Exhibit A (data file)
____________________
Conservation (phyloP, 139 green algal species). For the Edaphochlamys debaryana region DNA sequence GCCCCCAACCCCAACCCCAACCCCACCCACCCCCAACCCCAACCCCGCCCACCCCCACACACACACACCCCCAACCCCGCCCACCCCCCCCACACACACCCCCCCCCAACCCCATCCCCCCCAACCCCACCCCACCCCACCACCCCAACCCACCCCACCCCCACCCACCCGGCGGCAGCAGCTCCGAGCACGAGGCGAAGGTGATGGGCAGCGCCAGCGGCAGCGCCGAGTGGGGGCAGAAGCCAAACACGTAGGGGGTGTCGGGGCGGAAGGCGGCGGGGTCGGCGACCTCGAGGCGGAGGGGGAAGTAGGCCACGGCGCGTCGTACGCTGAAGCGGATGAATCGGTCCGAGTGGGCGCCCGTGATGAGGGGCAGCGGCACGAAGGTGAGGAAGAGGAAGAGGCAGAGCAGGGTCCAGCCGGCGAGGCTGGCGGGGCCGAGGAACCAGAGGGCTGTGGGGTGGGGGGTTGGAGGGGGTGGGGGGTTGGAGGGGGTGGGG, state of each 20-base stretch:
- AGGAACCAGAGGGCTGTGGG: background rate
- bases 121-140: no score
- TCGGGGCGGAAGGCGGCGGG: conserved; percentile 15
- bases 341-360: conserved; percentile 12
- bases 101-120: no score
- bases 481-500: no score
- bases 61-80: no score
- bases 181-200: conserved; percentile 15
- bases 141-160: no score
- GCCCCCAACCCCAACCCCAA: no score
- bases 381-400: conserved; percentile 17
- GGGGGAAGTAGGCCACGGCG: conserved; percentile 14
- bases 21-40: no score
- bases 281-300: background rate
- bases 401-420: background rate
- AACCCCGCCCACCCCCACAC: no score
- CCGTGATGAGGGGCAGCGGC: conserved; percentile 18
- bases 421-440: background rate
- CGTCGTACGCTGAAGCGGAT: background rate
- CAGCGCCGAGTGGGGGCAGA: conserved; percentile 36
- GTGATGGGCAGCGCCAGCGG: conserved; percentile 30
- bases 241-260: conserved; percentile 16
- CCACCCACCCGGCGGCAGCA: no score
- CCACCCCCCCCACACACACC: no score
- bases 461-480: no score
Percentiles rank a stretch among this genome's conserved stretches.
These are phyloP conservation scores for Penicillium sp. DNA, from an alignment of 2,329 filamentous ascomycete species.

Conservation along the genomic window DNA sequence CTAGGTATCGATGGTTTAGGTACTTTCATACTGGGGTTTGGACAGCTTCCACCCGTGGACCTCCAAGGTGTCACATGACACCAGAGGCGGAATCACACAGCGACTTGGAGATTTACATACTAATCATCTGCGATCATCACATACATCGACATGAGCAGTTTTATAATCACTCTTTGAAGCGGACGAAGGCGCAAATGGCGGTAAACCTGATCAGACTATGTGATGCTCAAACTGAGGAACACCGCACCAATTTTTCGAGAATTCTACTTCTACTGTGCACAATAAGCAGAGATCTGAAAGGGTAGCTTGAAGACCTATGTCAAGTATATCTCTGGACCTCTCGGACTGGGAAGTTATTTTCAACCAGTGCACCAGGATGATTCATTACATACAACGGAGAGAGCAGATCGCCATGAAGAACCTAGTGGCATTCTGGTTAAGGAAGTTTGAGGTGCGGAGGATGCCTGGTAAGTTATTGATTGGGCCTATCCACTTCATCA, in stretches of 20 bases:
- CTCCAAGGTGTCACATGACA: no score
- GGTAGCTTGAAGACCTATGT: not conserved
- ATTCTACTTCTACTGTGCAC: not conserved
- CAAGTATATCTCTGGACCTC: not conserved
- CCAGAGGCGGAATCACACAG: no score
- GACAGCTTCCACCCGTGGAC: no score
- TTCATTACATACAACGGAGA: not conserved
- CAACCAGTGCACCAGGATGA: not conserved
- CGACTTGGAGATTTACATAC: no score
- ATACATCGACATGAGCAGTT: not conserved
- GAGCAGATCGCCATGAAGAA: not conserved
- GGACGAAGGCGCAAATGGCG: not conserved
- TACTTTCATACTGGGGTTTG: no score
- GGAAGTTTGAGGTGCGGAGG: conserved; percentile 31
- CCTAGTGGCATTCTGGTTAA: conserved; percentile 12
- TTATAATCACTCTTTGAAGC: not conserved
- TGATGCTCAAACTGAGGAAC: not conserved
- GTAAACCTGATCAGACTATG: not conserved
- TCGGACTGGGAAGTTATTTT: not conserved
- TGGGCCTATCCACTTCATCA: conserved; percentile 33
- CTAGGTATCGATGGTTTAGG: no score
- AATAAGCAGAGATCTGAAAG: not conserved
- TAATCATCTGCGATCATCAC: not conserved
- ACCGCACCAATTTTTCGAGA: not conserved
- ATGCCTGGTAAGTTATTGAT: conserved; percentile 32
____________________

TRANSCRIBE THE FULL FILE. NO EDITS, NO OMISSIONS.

Conservation (phyloP, 139 green algal species). For the Edaphochlamys debaryana region DNA sequence GCCCCCAACCCCAACCCCAACCCCACCCACCCCCAACCCCAACCCCGCCCACCCCCACACACACACACCCCCAACCCCGCCCACCCCCCCCACACACACCCCCCCCCAACCCCATCCCCCCCAACCCCACCCCACCCCACCACCCCAACCCACCCCACCCCCACCCACCCGGCGGCAGCAGCTCCGAGCACGAGGCGAAGGTGATGGGCAGCGCCAGCGGCAGCGCCGAGTGGGGGCAGAAGCCAAACACGTAGGGGGTGTCGGGGCGGAAGGCGGCGGGGTCGGCGACCTCGAGGCGGAGGGGGAAGTAGGCCACGGCGCGTCGTACGCTGAAGCGGATGAATCGGTCCGAGTGGGCGCCCGTGATGAGGGGCAGCGGCACGAAGGTGAGGAAGAGGAAGAGGCAGAGCAGGGTCCAGCCGGCGAGGCTGGCGGGGCCGAGGAACCAGAGGGCTGTGGGGTGGGGGGTTGGAGGGGGTGGGGGGTTGGAGGGGGTGGGG, state of each 20-base stretch:
- AGGAACCAGAGGGCTGTGGG: background rate
- bases 121-140: no score
- TCGGGGCGGAAGGCGGCGGG: conserved; percentile 15
- bases 341-360: conserved; percentile 12
- bases 101-120: no score
- bases 481-500: no score
- bases 61-80: no score
- bases 181-200: conserved; percentile 15
- bases 141-160: no score
- GCCCCCAACCCCAACCCCAA: no score
- bases 381-400: conserved; percentile 17
- GGGGGAAGTAGGCCACGGCG: conserved; percentile 14
- bases 21-40: no score
- bases 281-300: background rate
- bases 401-420: background rate
- AACCCCGCCCACCCCCACAC: no score
- CCGTGATGAGGGGCAGCGGC: conserved; percentile 18
- bases 421-440: background rate
- CGTCGTACGCTGAAGCGGAT: background rate
- CAGCGCCGAGTGGGGGCAGA: conserved; percentile 36
- GTGATGGGCAGCGCCAGCGG: conserved; percentile 30
- bases 241-260: conserved; percentile 16
- CCACCCACCCGGCGGCAGCA: no score
- CCACCCCCCCCACACACACC: no score
- bases 461-480: no score
Percentiles rank a stretch among this genome's conserved stretches.
These are phyloP conservation scores for Penicillium sp. DNA, from an alignment of 2,329 filamentous ascomycete species.

Conservation along the genomic window DNA sequence CTAGGTATCGATGGTTTAGGTACTTTCATACTGGGGTTTGGACAGCTTCCACCCGTGGACCTCCAAGGTGTCACATGACACCAGAGGCGGAATCACACAGCGACTTGGAGATTTACATACTAATCATCTGCGATCATCACATACATCGACATGAGCAGTTTTATAATCACTCTTTGAAGCGGACGAAGGCGCAAATGGCGGTAAACCTGATCAGACTATGTGATGCTCAAACTGAGGAACACCGCACCAATTTTTCGAGAATTCTACTTCTACTGTGCACAATAAGCAGAGATCTGAAAGGGTAGCTTGAAGACCTATGTCAAGTATATCTCTGGACCTCTCGGACTGGGAAGTTATTTTCAACCAGTGCACCAGGATGATTCATTACATACAACGGAGAGAGCAGATCGCCATGAAGAACCTAGTGGCATTCTGGTTAAGGAAGTTTGAGGTGCGGAGGATGCCTGGTAAGTTATTGATTGGGCCTATCCACTTCATCA, in stretches of 20 bases:
- CTCCAAGGTGTCACATGACA: no score
- GGTAGCTTGAAGACCTATGT: not conserved
- ATTCTACTTCTACTGTGCAC: not conserved
- CAAGTATATCTCTGGACCTC: not conserved
- CCAGAGGCGGAATCACACAG: no score
- GACAGCTTCCACCCGTGGAC: no score
- TTCATTACATACAACGGAGA: not conserved
- CAACCAGTGCACCAGGATGA: not conserved
- CGACTTGGAGATTTACATAC: no score
- ATACATCGACATGAGCAGTT: not conserved
- GAGCAGATCGCCATGAAGAA: not conserved
- GGACGAAGGCGCAAATGGCG: not conserved
- TACTTTCATACTGGGGTTTG: no score
- GGAAGTTTGAGGTGCGGAGG: conserved; percentile 31
- CCTAGTGGCATTCTGGTTAA: conserved; percentile 12
- TTATAATCACTCTTTGAAGC: not conserved
- TGATGCTCAAACTGAGGAAC: not conserved
- GTAAACCTGATCAGACTATG: not conserved
- TCGGACTGGGAAGTTATTTT: not conserved
- TGGGCCTATCCACTTCATCA: conserved; percentile 33
- CTAGGTATCGATGGTTTAGG: no score
- AATAAGCAGAGATCTGAAAG: not conserved
- TAATCATCTGCGATCATCAC: not conserved
- ACCGCACCAATTTTTCGAGA: not conserved
- ATGCCTGGTAAGTTATTGAT: conserved; percentile 32